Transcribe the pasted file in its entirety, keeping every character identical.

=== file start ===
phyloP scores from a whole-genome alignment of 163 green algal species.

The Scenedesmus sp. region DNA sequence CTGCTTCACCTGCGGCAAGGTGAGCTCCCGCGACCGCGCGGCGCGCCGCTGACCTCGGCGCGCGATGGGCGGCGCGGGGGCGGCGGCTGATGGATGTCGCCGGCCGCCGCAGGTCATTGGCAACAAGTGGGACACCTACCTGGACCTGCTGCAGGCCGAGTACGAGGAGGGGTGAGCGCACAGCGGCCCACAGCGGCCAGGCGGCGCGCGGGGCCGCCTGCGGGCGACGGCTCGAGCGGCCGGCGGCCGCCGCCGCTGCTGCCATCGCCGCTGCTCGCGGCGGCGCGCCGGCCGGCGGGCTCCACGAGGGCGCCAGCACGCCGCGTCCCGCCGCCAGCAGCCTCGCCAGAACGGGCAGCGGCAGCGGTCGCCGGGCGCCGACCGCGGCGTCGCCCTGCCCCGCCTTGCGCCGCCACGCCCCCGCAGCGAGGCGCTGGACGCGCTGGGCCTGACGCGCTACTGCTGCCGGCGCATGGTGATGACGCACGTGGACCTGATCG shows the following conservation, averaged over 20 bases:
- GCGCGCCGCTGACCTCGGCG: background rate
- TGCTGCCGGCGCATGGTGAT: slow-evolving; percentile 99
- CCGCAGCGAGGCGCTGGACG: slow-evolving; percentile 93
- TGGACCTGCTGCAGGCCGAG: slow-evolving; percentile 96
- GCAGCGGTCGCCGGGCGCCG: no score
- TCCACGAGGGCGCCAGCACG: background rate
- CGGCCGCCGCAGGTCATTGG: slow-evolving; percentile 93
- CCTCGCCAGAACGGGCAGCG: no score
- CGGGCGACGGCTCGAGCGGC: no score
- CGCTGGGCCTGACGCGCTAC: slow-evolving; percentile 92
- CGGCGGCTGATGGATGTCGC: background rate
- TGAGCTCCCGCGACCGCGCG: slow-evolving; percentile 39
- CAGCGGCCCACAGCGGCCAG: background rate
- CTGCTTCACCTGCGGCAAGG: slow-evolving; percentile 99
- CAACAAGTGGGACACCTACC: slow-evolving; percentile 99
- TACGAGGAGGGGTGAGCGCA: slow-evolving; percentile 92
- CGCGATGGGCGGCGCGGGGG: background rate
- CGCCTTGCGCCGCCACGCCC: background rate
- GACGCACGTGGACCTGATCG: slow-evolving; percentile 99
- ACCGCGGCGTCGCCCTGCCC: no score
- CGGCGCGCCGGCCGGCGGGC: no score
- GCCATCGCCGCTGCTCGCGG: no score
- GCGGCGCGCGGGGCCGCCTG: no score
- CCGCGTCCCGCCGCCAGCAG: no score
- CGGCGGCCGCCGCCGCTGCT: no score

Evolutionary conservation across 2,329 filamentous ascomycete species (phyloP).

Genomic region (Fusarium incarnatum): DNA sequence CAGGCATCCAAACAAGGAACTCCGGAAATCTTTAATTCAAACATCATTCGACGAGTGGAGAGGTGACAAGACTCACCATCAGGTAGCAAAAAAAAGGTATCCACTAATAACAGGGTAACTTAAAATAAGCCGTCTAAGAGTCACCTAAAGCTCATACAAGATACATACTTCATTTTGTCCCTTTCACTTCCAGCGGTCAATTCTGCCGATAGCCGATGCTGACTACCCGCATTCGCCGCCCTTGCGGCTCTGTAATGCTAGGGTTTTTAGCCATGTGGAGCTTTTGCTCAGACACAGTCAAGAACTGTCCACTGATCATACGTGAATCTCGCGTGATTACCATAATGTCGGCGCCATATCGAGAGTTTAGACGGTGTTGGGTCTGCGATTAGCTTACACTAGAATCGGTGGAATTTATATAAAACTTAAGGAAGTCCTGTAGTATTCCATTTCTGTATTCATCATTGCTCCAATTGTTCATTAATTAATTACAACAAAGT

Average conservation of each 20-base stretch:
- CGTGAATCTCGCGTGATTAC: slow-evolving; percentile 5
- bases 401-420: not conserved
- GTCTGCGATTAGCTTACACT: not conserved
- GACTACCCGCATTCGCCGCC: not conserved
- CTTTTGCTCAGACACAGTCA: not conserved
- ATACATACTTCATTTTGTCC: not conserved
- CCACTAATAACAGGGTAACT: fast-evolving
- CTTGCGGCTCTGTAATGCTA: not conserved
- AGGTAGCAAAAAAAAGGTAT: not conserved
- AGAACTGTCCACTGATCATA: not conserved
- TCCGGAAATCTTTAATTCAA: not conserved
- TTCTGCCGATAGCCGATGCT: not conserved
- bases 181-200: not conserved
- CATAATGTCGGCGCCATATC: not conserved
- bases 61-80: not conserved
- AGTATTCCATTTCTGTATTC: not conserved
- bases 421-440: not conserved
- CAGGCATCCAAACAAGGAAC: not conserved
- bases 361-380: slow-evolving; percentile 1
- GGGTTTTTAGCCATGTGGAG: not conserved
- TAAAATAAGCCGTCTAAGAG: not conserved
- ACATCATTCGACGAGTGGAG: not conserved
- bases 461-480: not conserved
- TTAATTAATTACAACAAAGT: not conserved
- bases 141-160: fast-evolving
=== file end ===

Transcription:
phyloP scores from a whole-genome alignment of 163 green algal species.

The Scenedesmus sp. region DNA sequence CTGCTTCACCTGCGGCAAGGTGAGCTCCCGCGACCGCGCGGCGCGCCGCTGACCTCGGCGCGCGATGGGCGGCGCGGGGGCGGCGGCTGATGGATGTCGCCGGCCGCCGCAGGTCATTGGCAACAAGTGGGACACCTACCTGGACCTGCTGCAGGCCGAGTACGAGGAGGGGTGAGCGCACAGCGGCCCACAGCGGCCAGGCGGCGCGCGGGGCCGCCTGCGGGCGACGGCTCGAGCGGCCGGCGGCCGCCGCCGCTGCTGCCATCGCCGCTGCTCGCGGCGGCGCGCCGGCCGGCGGGCTCCACGAGGGCGCCAGCACGCCGCGTCCCGCCGCCAGCAGCCTCGCCAGAACGGGCAGCGGCAGCGGTCGCCGGGCGCCGACCGCGGCGTCGCCCTGCCCCGCCTTGCGCCGCCACGCCCCCGCAGCGAGGCGCTGGACGCGCTGGGCCTGACGCGCTACTGCTGCCGGCGCATGGTGATGACGCACGTGGACCTGATCG shows the following conservation, averaged over 20 bases:
- GCGCGCCGCTGACCTCGGCG: background rate
- TGCTGCCGGCGCATGGTGAT: slow-evolving; percentile 99
- CCGCAGCGAGGCGCTGGACG: slow-evolving; percentile 93
- TGGACCTGCTGCAGGCCGAG: slow-evolving; percentile 96
- GCAGCGGTCGCCGGGCGCCG: no score
- TCCACGAGGGCGCCAGCACG: background rate
- CGGCCGCCGCAGGTCATTGG: slow-evolving; percentile 93
- CCTCGCCAGAACGGGCAGCG: no score
- CGGGCGACGGCTCGAGCGGC: no score
- CGCTGGGCCTGACGCGCTAC: slow-evolving; percentile 92
- CGGCGGCTGATGGATGTCGC: background rate
- TGAGCTCCCGCGACCGCGCG: slow-evolving; percentile 39
- CAGCGGCCCACAGCGGCCAG: background rate
- CTGCTTCACCTGCGGCAAGG: slow-evolving; percentile 99
- CAACAAGTGGGACACCTACC: slow-evolving; percentile 99
- TACGAGGAGGGGTGAGCGCA: slow-evolving; percentile 92
- CGCGATGGGCGGCGCGGGGG: background rate
- CGCCTTGCGCCGCCACGCCC: background rate
- GACGCACGTGGACCTGATCG: slow-evolving; percentile 99
- ACCGCGGCGTCGCCCTGCCC: no score
- CGGCGCGCCGGCCGGCGGGC: no score
- GCCATCGCCGCTGCTCGCGG: no score
- GCGGCGCGCGGGGCCGCCTG: no score
- CCGCGTCCCGCCGCCAGCAG: no score
- CGGCGGCCGCCGCCGCTGCT: no score

Evolutionary conservation across 2,329 filamentous ascomycete species (phyloP).

Genomic region (Fusarium incarnatum): DNA sequence CAGGCATCCAAACAAGGAACTCCGGAAATCTTTAATTCAAACATCATTCGACGAGTGGAGAGGTGACAAGACTCACCATCAGGTAGCAAAAAAAAGGTATCCACTAATAACAGGGTAACTTAAAATAAGCCGTCTAAGAGTCACCTAAAGCTCATACAAGATACATACTTCATTTTGTCCCTTTCACTTCCAGCGGTCAATTCTGCCGATAGCCGATGCTGACTACCCGCATTCGCCGCCCTTGCGGCTCTGTAATGCTAGGGTTTTTAGCCATGTGGAGCTTTTGCTCAGACACAGTCAAGAACTGTCCACTGATCATACGTGAATCTCGCGTGATTACCATAATGTCGGCGCCATATCGAGAGTTTAGACGGTGTTGGGTCTGCGATTAGCTTACACTAGAATCGGTGGAATTTATATAAAACTTAAGGAAGTCCTGTAGTATTCCATTTCTGTATTCATCATTGCTCCAATTGTTCATTAATTAATTACAACAAAGT

Average conservation of each 20-base stretch:
- CGTGAATCTCGCGTGATTAC: slow-evolving; percentile 5
- bases 401-420: not conserved
- GTCTGCGATTAGCTTACACT: not conserved
- GACTACCCGCATTCGCCGCC: not conserved
- CTTTTGCTCAGACACAGTCA: not conserved
- ATACATACTTCATTTTGTCC: not conserved
- CCACTAATAACAGGGTAACT: fast-evolving
- CTTGCGGCTCTGTAATGCTA: not conserved
- AGGTAGCAAAAAAAAGGTAT: not conserved
- AGAACTGTCCACTGATCATA: not conserved
- TCCGGAAATCTTTAATTCAA: not conserved
- TTCTGCCGATAGCCGATGCT: not conserved
- bases 181-200: not conserved
- CATAATGTCGGCGCCATATC: not conserved
- bases 61-80: not conserved
- AGTATTCCATTTCTGTATTC: not conserved
- bases 421-440: not conserved
- CAGGCATCCAAACAAGGAAC: not conserved
- bases 361-380: slow-evolving; percentile 1
- GGGTTTTTAGCCATGTGGAG: not conserved
- TAAAATAAGCCGTCTAAGAG: not conserved
- ACATCATTCGACGAGTGGAG: not conserved
- bases 461-480: not conserved
- TTAATTAATTACAACAAAGT: not conserved
- bases 141-160: fast-evolving